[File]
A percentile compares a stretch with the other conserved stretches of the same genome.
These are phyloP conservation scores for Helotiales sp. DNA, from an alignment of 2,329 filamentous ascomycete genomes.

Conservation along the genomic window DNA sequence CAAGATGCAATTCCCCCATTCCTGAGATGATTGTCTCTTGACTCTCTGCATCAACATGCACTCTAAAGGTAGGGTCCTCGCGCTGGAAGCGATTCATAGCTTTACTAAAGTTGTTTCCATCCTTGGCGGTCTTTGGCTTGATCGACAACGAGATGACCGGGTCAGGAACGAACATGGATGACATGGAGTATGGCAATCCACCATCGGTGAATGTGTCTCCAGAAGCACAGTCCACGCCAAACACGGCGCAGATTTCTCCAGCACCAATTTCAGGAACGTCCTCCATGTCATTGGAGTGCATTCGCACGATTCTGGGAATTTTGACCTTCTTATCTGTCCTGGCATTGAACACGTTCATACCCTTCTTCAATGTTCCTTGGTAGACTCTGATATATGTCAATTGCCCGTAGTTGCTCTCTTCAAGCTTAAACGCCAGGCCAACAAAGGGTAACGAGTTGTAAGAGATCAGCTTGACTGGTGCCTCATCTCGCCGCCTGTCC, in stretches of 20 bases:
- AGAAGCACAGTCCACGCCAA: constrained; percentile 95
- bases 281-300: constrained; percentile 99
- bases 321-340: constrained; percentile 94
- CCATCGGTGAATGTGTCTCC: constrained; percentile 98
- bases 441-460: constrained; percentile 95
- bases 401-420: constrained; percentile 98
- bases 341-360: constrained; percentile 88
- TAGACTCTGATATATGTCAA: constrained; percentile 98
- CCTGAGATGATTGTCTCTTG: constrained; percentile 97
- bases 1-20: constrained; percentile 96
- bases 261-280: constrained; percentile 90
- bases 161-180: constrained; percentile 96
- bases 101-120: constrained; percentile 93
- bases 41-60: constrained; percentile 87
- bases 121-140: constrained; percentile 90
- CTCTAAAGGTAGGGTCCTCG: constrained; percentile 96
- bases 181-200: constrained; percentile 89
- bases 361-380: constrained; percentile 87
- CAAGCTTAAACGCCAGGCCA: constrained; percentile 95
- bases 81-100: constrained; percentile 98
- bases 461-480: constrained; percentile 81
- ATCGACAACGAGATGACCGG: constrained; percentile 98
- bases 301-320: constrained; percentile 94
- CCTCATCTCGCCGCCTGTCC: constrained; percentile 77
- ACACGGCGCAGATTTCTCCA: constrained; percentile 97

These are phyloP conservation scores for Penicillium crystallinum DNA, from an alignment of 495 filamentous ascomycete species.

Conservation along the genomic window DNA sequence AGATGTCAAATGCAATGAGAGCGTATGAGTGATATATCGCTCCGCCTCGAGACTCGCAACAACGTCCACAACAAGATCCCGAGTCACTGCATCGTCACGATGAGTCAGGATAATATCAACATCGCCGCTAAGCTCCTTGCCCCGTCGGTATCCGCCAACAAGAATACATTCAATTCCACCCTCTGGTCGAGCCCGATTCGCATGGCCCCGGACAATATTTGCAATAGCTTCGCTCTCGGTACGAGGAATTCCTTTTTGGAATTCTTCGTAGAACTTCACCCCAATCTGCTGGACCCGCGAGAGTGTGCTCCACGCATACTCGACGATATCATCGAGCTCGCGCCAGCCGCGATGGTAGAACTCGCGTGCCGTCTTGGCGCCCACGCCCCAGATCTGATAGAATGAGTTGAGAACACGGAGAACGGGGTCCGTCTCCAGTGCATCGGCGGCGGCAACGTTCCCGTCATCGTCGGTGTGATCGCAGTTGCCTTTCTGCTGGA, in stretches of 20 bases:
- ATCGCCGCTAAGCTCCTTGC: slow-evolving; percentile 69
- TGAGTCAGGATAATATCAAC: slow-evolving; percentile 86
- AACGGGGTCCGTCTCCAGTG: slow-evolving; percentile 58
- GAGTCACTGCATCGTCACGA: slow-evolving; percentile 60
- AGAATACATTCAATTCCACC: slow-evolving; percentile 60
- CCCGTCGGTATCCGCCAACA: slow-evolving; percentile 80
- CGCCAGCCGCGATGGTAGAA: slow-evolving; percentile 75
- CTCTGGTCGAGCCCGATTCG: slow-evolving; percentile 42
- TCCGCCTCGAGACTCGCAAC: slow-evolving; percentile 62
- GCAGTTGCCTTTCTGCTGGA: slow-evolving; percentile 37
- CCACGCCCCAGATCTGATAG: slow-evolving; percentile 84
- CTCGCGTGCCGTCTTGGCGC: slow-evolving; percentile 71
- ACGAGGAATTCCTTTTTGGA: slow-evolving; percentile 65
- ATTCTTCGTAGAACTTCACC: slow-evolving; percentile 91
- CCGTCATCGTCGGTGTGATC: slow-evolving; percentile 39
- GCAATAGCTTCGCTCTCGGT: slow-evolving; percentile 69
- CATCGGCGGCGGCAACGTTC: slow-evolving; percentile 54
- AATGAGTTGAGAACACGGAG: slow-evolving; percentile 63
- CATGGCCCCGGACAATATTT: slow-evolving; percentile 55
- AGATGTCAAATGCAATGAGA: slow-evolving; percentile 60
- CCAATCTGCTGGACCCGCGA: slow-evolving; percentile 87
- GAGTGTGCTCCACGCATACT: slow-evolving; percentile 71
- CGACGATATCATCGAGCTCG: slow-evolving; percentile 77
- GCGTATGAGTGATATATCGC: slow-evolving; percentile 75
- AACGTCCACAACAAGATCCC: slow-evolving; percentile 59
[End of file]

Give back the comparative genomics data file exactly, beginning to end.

A percentile compares a stretch with the other conserved stretches of the same genome.
These are phyloP conservation scores for Helotiales sp. DNA, from an alignment of 2,329 filamentous ascomycete genomes.

Conservation along the genomic window DNA sequence CAAGATGCAATTCCCCCATTCCTGAGATGATTGTCTCTTGACTCTCTGCATCAACATGCACTCTAAAGGTAGGGTCCTCGCGCTGGAAGCGATTCATAGCTTTACTAAAGTTGTTTCCATCCTTGGCGGTCTTTGGCTTGATCGACAACGAGATGACCGGGTCAGGAACGAACATGGATGACATGGAGTATGGCAATCCACCATCGGTGAATGTGTCTCCAGAAGCACAGTCCACGCCAAACACGGCGCAGATTTCTCCAGCACCAATTTCAGGAACGTCCTCCATGTCATTGGAGTGCATTCGCACGATTCTGGGAATTTTGACCTTCTTATCTGTCCTGGCATTGAACACGTTCATACCCTTCTTCAATGTTCCTTGGTAGACTCTGATATATGTCAATTGCCCGTAGTTGCTCTCTTCAAGCTTAAACGCCAGGCCAACAAAGGGTAACGAGTTGTAAGAGATCAGCTTGACTGGTGCCTCATCTCGCCGCCTGTCC, in stretches of 20 bases:
- AGAAGCACAGTCCACGCCAA: constrained; percentile 95
- bases 281-300: constrained; percentile 99
- bases 321-340: constrained; percentile 94
- CCATCGGTGAATGTGTCTCC: constrained; percentile 98
- bases 441-460: constrained; percentile 95
- bases 401-420: constrained; percentile 98
- bases 341-360: constrained; percentile 88
- TAGACTCTGATATATGTCAA: constrained; percentile 98
- CCTGAGATGATTGTCTCTTG: constrained; percentile 97
- bases 1-20: constrained; percentile 96
- bases 261-280: constrained; percentile 90
- bases 161-180: constrained; percentile 96
- bases 101-120: constrained; percentile 93
- bases 41-60: constrained; percentile 87
- bases 121-140: constrained; percentile 90
- CTCTAAAGGTAGGGTCCTCG: constrained; percentile 96
- bases 181-200: constrained; percentile 89
- bases 361-380: constrained; percentile 87
- CAAGCTTAAACGCCAGGCCA: constrained; percentile 95
- bases 81-100: constrained; percentile 98
- bases 461-480: constrained; percentile 81
- ATCGACAACGAGATGACCGG: constrained; percentile 98
- bases 301-320: constrained; percentile 94
- CCTCATCTCGCCGCCTGTCC: constrained; percentile 77
- ACACGGCGCAGATTTCTCCA: constrained; percentile 97

These are phyloP conservation scores for Penicillium crystallinum DNA, from an alignment of 495 filamentous ascomycete species.

Conservation along the genomic window DNA sequence AGATGTCAAATGCAATGAGAGCGTATGAGTGATATATCGCTCCGCCTCGAGACTCGCAACAACGTCCACAACAAGATCCCGAGTCACTGCATCGTCACGATGAGTCAGGATAATATCAACATCGCCGCTAAGCTCCTTGCCCCGTCGGTATCCGCCAACAAGAATACATTCAATTCCACCCTCTGGTCGAGCCCGATTCGCATGGCCCCGGACAATATTTGCAATAGCTTCGCTCTCGGTACGAGGAATTCCTTTTTGGAATTCTTCGTAGAACTTCACCCCAATCTGCTGGACCCGCGAGAGTGTGCTCCACGCATACTCGACGATATCATCGAGCTCGCGCCAGCCGCGATGGTAGAACTCGCGTGCCGTCTTGGCGCCCACGCCCCAGATCTGATAGAATGAGTTGAGAACACGGAGAACGGGGTCCGTCTCCAGTGCATCGGCGGCGGCAACGTTCCCGTCATCGTCGGTGTGATCGCAGTTGCCTTTCTGCTGGA, in stretches of 20 bases:
- ATCGCCGCTAAGCTCCTTGC: slow-evolving; percentile 69
- TGAGTCAGGATAATATCAAC: slow-evolving; percentile 86
- AACGGGGTCCGTCTCCAGTG: slow-evolving; percentile 58
- GAGTCACTGCATCGTCACGA: slow-evolving; percentile 60
- AGAATACATTCAATTCCACC: slow-evolving; percentile 60
- CCCGTCGGTATCCGCCAACA: slow-evolving; percentile 80
- CGCCAGCCGCGATGGTAGAA: slow-evolving; percentile 75
- CTCTGGTCGAGCCCGATTCG: slow-evolving; percentile 42
- TCCGCCTCGAGACTCGCAAC: slow-evolving; percentile 62
- GCAGTTGCCTTTCTGCTGGA: slow-evolving; percentile 37
- CCACGCCCCAGATCTGATAG: slow-evolving; percentile 84
- CTCGCGTGCCGTCTTGGCGC: slow-evolving; percentile 71
- ACGAGGAATTCCTTTTTGGA: slow-evolving; percentile 65
- ATTCTTCGTAGAACTTCACC: slow-evolving; percentile 91
- CCGTCATCGTCGGTGTGATC: slow-evolving; percentile 39
- GCAATAGCTTCGCTCTCGGT: slow-evolving; percentile 69
- CATCGGCGGCGGCAACGTTC: slow-evolving; percentile 54
- AATGAGTTGAGAACACGGAG: slow-evolving; percentile 63
- CATGGCCCCGGACAATATTT: slow-evolving; percentile 55
- AGATGTCAAATGCAATGAGA: slow-evolving; percentile 60
- CCAATCTGCTGGACCCGCGA: slow-evolving; percentile 87
- GAGTGTGCTCCACGCATACT: slow-evolving; percentile 71
- CGACGATATCATCGAGCTCG: slow-evolving; percentile 77
- GCGTATGAGTGATATATCGC: slow-evolving; percentile 75
- AACGTCCACAACAAGATCCC: slow-evolving; percentile 59